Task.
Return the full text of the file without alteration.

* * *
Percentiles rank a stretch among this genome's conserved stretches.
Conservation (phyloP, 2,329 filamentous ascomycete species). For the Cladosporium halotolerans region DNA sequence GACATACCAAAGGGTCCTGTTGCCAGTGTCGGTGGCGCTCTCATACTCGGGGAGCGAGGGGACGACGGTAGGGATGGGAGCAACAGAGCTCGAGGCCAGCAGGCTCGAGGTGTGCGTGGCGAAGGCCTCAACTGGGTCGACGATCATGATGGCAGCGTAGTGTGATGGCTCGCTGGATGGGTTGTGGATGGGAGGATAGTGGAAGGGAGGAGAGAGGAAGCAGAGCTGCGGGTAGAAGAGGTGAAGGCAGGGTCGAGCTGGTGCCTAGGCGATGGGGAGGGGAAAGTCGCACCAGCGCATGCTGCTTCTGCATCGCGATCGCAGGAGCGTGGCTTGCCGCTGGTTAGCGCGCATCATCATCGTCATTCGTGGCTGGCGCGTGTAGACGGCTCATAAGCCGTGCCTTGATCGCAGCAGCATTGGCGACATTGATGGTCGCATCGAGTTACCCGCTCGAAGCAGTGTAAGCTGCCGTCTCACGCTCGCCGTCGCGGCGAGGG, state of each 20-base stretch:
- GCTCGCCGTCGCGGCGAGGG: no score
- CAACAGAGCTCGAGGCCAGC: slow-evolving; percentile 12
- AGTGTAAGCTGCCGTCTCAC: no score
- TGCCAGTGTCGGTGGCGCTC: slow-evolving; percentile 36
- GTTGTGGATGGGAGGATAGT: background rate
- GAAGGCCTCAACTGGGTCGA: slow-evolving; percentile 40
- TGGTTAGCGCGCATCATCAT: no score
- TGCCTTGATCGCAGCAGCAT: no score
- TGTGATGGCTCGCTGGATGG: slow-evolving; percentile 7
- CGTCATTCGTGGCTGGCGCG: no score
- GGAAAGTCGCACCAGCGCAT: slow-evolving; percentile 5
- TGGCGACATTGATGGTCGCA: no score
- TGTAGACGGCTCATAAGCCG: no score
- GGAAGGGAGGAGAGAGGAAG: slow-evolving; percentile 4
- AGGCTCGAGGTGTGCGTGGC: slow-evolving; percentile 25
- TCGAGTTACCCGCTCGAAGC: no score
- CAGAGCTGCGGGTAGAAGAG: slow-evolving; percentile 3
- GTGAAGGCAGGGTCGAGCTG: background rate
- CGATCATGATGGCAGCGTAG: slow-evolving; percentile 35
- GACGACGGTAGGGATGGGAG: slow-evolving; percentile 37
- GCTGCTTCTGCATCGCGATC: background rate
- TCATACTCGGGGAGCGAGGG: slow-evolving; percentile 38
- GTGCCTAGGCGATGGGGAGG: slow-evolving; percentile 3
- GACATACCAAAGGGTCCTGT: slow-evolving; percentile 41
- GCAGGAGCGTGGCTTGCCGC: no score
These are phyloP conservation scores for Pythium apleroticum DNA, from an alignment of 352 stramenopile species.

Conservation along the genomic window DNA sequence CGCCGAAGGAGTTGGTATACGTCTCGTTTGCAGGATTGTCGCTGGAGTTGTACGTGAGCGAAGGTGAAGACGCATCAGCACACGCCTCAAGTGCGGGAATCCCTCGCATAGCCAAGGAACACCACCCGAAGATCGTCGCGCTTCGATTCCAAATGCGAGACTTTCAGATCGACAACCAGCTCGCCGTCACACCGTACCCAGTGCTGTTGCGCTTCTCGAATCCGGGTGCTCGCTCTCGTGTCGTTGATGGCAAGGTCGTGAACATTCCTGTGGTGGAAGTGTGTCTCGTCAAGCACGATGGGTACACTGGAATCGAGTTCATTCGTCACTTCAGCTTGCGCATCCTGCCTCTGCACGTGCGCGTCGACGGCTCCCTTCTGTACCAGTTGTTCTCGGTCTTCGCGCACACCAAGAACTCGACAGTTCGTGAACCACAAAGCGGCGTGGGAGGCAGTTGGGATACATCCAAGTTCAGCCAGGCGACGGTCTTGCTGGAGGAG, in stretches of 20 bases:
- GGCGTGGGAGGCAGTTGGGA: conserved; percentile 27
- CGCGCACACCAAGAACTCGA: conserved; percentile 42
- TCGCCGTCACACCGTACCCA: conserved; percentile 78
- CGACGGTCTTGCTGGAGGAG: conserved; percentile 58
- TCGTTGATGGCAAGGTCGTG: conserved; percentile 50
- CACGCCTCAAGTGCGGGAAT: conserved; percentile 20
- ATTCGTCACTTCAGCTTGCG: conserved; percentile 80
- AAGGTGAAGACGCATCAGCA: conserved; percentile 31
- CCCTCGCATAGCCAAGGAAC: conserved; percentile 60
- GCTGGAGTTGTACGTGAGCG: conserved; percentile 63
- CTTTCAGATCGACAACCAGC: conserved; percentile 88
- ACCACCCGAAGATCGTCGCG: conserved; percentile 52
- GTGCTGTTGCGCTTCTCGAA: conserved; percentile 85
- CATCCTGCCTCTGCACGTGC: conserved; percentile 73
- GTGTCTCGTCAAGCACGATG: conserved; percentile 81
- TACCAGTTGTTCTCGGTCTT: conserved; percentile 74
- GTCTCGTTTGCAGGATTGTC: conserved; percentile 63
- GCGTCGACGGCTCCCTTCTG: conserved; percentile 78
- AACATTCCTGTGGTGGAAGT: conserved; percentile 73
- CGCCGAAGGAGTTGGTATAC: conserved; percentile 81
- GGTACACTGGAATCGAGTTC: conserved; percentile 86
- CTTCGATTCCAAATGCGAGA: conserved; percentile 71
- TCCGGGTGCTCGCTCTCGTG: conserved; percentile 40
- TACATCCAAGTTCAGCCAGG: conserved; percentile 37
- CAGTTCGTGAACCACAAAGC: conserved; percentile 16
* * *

Percentiles rank a stretch among this genome's conserved stretches.
Conservation (phyloP, 2,329 filamentous ascomycete species). For the Cladosporium halotolerans region DNA sequence GACATACCAAAGGGTCCTGTTGCCAGTGTCGGTGGCGCTCTCATACTCGGGGAGCGAGGGGACGACGGTAGGGATGGGAGCAACAGAGCTCGAGGCCAGCAGGCTCGAGGTGTGCGTGGCGAAGGCCTCAACTGGGTCGACGATCATGATGGCAGCGTAGTGTGATGGCTCGCTGGATGGGTTGTGGATGGGAGGATAGTGGAAGGGAGGAGAGAGGAAGCAGAGCTGCGGGTAGAAGAGGTGAAGGCAGGGTCGAGCTGGTGCCTAGGCGATGGGGAGGGGAAAGTCGCACCAGCGCATGCTGCTTCTGCATCGCGATCGCAGGAGCGTGGCTTGCCGCTGGTTAGCGCGCATCATCATCGTCATTCGTGGCTGGCGCGTGTAGACGGCTCATAAGCCGTGCCTTGATCGCAGCAGCATTGGCGACATTGATGGTCGCATCGAGTTACCCGCTCGAAGCAGTGTAAGCTGCCGTCTCACGCTCGCCGTCGCGGCGAGGG, state of each 20-base stretch:
- GCTCGCCGTCGCGGCGAGGG: no score
- CAACAGAGCTCGAGGCCAGC: slow-evolving; percentile 12
- AGTGTAAGCTGCCGTCTCAC: no score
- TGCCAGTGTCGGTGGCGCTC: slow-evolving; percentile 36
- GTTGTGGATGGGAGGATAGT: background rate
- GAAGGCCTCAACTGGGTCGA: slow-evolving; percentile 40
- TGGTTAGCGCGCATCATCAT: no score
- TGCCTTGATCGCAGCAGCAT: no score
- TGTGATGGCTCGCTGGATGG: slow-evolving; percentile 7
- CGTCATTCGTGGCTGGCGCG: no score
- GGAAAGTCGCACCAGCGCAT: slow-evolving; percentile 5
- TGGCGACATTGATGGTCGCA: no score
- TGTAGACGGCTCATAAGCCG: no score
- GGAAGGGAGGAGAGAGGAAG: slow-evolving; percentile 4
- AGGCTCGAGGTGTGCGTGGC: slow-evolving; percentile 25
- TCGAGTTACCCGCTCGAAGC: no score
- CAGAGCTGCGGGTAGAAGAG: slow-evolving; percentile 3
- GTGAAGGCAGGGTCGAGCTG: background rate
- CGATCATGATGGCAGCGTAG: slow-evolving; percentile 35
- GACGACGGTAGGGATGGGAG: slow-evolving; percentile 37
- GCTGCTTCTGCATCGCGATC: background rate
- TCATACTCGGGGAGCGAGGG: slow-evolving; percentile 38
- GTGCCTAGGCGATGGGGAGG: slow-evolving; percentile 3
- GACATACCAAAGGGTCCTGT: slow-evolving; percentile 41
- GCAGGAGCGTGGCTTGCCGC: no score
These are phyloP conservation scores for Pythium apleroticum DNA, from an alignment of 352 stramenopile species.

Conservation along the genomic window DNA sequence CGCCGAAGGAGTTGGTATACGTCTCGTTTGCAGGATTGTCGCTGGAGTTGTACGTGAGCGAAGGTGAAGACGCATCAGCACACGCCTCAAGTGCGGGAATCCCTCGCATAGCCAAGGAACACCACCCGAAGATCGTCGCGCTTCGATTCCAAATGCGAGACTTTCAGATCGACAACCAGCTCGCCGTCACACCGTACCCAGTGCTGTTGCGCTTCTCGAATCCGGGTGCTCGCTCTCGTGTCGTTGATGGCAAGGTCGTGAACATTCCTGTGGTGGAAGTGTGTCTCGTCAAGCACGATGGGTACACTGGAATCGAGTTCATTCGTCACTTCAGCTTGCGCATCCTGCCTCTGCACGTGCGCGTCGACGGCTCCCTTCTGTACCAGTTGTTCTCGGTCTTCGCGCACACCAAGAACTCGACAGTTCGTGAACCACAAAGCGGCGTGGGAGGCAGTTGGGATACATCCAAGTTCAGCCAGGCGACGGTCTTGCTGGAGGAG, in stretches of 20 bases:
- GGCGTGGGAGGCAGTTGGGA: conserved; percentile 27
- CGCGCACACCAAGAACTCGA: conserved; percentile 42
- TCGCCGTCACACCGTACCCA: conserved; percentile 78
- CGACGGTCTTGCTGGAGGAG: conserved; percentile 58
- TCGTTGATGGCAAGGTCGTG: conserved; percentile 50
- CACGCCTCAAGTGCGGGAAT: conserved; percentile 20
- ATTCGTCACTTCAGCTTGCG: conserved; percentile 80
- AAGGTGAAGACGCATCAGCA: conserved; percentile 31
- CCCTCGCATAGCCAAGGAAC: conserved; percentile 60
- GCTGGAGTTGTACGTGAGCG: conserved; percentile 63
- CTTTCAGATCGACAACCAGC: conserved; percentile 88
- ACCACCCGAAGATCGTCGCG: conserved; percentile 52
- GTGCTGTTGCGCTTCTCGAA: conserved; percentile 85
- CATCCTGCCTCTGCACGTGC: conserved; percentile 73
- GTGTCTCGTCAAGCACGATG: conserved; percentile 81
- TACCAGTTGTTCTCGGTCTT: conserved; percentile 74
- GTCTCGTTTGCAGGATTGTC: conserved; percentile 63
- GCGTCGACGGCTCCCTTCTG: conserved; percentile 78
- AACATTCCTGTGGTGGAAGT: conserved; percentile 73
- CGCCGAAGGAGTTGGTATAC: conserved; percentile 81
- GGTACACTGGAATCGAGTTC: conserved; percentile 86
- CTTCGATTCCAAATGCGAGA: conserved; percentile 71
- TCCGGGTGCTCGCTCTCGTG: conserved; percentile 40
- TACATCCAAGTTCAGCCAGG: conserved; percentile 37
- CAGTTCGTGAACCACAAAGC: conserved; percentile 16